Executive Presence Part 2
I believe that physical appearance-how you look-counts when it comes to the projection of the right executive presence. Appearing well groomed all the times, especially at events is important. Even more head-turning is having a personal dress that is uniquely you and projects your personal brand. Rightly or wrongly, there is a strong tendency for positive value judgements to be passed on an executive based on his appearance alone. Mark Zuckerberg, the billionaire founder of Facebook, irritated the investment community when he showed up at the New York Stock Exchange in May 2012 in his celebrated hoodie instead of the Wall Street uniform of business suit, shirt and tie. Many Wall Street analysts described his dressing as immature and unbecoming of a Fortune 500 organization.
Karen Friedman proposes the following 12 steps that will help develop executive presence so that one can be visualized you as a leader who can instil confidence and genuinely connect with others.
1. Speak Up: Be a regular contributor at the table. Don’t wait for others to ask questions. To provide valuable input, prepare 3 to 4 points you want to deliver in advance of a meeting or important conversation.
2. State Your Beliefs: Articulate your ideas even if others don’t agree. Leaders stand up and voice their opinions without apologizing or making excuses. State what is correct, not what you think others want to hear. By taking personal risk, you project confidence and self assurance.
3. Use Strong Words: Avoid disclaimers and tentative phrases such as “It seems I get results” or “I hope to have the plan by August” or “In my humble opinion” or “I think or “I guess”. Replace these soft words with stronger more assertive language such as “I believe”, or “I would like the plans on my desk by Monday”, or “I get consistent results” or “The facts are as follows”.
4. Passion: Speak with passion, energy, conviction and commitment. High energy and emotional content appeals to people on a very human level. If you don’t believe in what you are saying, no one else will.
5. Take Credit: You need to be your own cheerleader. Self promotion is not bragging. It’s taking ownership and credit for your hard work so people notice you. Certainly give credit to others where credit is due, but it’s not necessary to overly compliment or continually thank people for their input.
6. Pause: Don’t feel a need to fill the silence. Give people a chance to think for a second about what you’ve said before you move on. This will also help you come across as comfortable and confident in your delivery of information.
7. Ask Challenging Questions: Show you will not take things at face value and want to continually get as much information as possible to accurately understand the issue and make informed decisions.
8. Delegate: There is a difference between delegating and doing. It’s always important to help people but that doesn’t mean doing their work for them. Instead of continually offering to “put something together for you” or “give it to me and I’ll see what I can do”, it’s important to take charge. Offer to look or help, but then suggest: “why don’t you put it together and I’ll take a look at it”.
9. Manage the Message: Avoid too much detail when presenting/speaking to executive audiences. Most listeners do not want to sit through a bunch of historical perspective and background. They want you to get to the point quickly. What do they need to know or do to move forward? Think about delivering a few key points with relevant examples that tell them why they need to listen to you.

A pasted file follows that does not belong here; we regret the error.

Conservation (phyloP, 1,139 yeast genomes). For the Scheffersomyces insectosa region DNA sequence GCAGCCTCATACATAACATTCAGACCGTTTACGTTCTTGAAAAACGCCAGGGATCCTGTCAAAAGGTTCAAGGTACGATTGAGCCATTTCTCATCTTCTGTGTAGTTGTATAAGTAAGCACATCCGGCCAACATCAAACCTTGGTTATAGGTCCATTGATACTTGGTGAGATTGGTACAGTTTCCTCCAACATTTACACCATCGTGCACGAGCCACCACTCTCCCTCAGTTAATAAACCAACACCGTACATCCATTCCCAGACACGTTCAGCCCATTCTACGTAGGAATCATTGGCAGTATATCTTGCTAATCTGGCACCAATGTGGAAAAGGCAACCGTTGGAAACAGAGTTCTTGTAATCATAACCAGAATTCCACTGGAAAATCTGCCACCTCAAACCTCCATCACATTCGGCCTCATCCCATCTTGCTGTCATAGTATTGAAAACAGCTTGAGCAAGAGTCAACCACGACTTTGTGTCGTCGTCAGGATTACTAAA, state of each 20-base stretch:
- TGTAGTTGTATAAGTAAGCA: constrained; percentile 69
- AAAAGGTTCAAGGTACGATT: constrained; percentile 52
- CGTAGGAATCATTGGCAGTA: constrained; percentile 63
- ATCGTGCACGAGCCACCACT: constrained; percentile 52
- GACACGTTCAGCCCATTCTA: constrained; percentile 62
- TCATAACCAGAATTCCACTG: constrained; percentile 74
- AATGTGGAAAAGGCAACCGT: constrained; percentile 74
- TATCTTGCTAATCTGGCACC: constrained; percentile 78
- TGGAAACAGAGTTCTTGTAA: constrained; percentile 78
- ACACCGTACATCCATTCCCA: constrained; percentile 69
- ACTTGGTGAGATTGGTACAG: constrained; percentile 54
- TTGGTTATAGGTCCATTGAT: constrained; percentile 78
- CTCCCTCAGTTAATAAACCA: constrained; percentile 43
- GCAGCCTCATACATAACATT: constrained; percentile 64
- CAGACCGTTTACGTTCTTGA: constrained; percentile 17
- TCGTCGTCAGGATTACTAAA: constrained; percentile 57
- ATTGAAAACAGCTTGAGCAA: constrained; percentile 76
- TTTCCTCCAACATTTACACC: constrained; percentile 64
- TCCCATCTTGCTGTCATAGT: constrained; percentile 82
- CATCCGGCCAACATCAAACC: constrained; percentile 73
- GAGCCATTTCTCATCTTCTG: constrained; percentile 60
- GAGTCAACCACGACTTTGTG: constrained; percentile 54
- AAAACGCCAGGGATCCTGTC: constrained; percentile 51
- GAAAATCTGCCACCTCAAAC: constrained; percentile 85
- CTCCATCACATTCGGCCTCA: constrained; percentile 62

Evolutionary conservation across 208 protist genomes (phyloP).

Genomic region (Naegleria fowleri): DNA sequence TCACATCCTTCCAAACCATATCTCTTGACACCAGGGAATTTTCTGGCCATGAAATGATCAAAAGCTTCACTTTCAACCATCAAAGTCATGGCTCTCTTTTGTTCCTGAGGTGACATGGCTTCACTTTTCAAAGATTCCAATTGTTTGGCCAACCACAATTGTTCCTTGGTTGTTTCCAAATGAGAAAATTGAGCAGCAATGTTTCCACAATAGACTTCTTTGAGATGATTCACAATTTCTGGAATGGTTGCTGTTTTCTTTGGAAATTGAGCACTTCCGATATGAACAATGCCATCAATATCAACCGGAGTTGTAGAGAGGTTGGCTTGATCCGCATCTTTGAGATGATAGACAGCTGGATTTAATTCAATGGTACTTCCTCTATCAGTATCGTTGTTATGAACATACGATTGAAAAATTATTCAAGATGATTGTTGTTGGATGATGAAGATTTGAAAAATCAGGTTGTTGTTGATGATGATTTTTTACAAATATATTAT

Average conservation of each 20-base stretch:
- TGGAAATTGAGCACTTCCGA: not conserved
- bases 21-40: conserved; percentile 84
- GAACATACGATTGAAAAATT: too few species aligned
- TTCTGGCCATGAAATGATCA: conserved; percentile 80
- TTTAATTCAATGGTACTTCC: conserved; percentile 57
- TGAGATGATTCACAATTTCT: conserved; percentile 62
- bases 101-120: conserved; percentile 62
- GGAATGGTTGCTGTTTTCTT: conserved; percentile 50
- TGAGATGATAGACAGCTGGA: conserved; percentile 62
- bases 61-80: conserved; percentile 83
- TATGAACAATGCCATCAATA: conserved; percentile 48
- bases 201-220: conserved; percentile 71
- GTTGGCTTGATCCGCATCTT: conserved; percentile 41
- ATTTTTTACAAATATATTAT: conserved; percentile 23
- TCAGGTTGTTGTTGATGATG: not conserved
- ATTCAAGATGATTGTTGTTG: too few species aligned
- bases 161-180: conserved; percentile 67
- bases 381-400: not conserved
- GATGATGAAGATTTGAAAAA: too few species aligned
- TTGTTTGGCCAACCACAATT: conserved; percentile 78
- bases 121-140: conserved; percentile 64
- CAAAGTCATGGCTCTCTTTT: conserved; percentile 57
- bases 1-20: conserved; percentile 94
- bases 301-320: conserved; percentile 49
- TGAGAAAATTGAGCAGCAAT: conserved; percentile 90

10. Direct Delivery: Instead of backing into conversations or delivering details first, think big picture and state your main point up front so you deliver a quick, concise message and are more definite in your responses. By getting to the point quickly, you are in a better position to address concerns and persuade others to see your point of view.
11. Stand Tall: Positive body language draws positive attention. It’s important to stand tall and straight, make direct eye contact, offer a firm strong handshake and speak in a strong voice. When speaking to a group, think about projecting to the back of the room to give more oomph, energy and passion so you are animated and interesting.
12. Authentically Firm: Being firm and definite doesn’t mean you have to be rude or nasty. Being polite and using tact when questioning or challenging the opinions of others will foster conversation and put others at ease so you can create an atmosphere of trust and open dialogue.
In conclusion, what can you do to immediately impact your Executive Presence? My first recommendation is that you sign-up for an executive presence workshop or executive presence coaching. If you cannot do that in the short run, you can take the following steps
Capture yourself (video) in conversation, meeting or giving a presentation. You need to see how you are perceived by others. Review the video and begin to itemize the areas of improvement. It will be a good idea to bench-mark against a recording of someone generally agreed to have superior Executive Presence.
Secondly, talk to some friends/colleagues whose judgment you trust and involve them in your project. Ask for an honest feedback on your performance. Your colleagues at work will be particularly useful, since you interact with them in various settings in the workplace.
Practice! Actively begin to make the changes recommended in the 12 steps above. Get in front of a mirror and practice. Practice in front of others, as well. You’ll also want to video yourself periodically to see how you’ve changed and what still needs further work and tuning.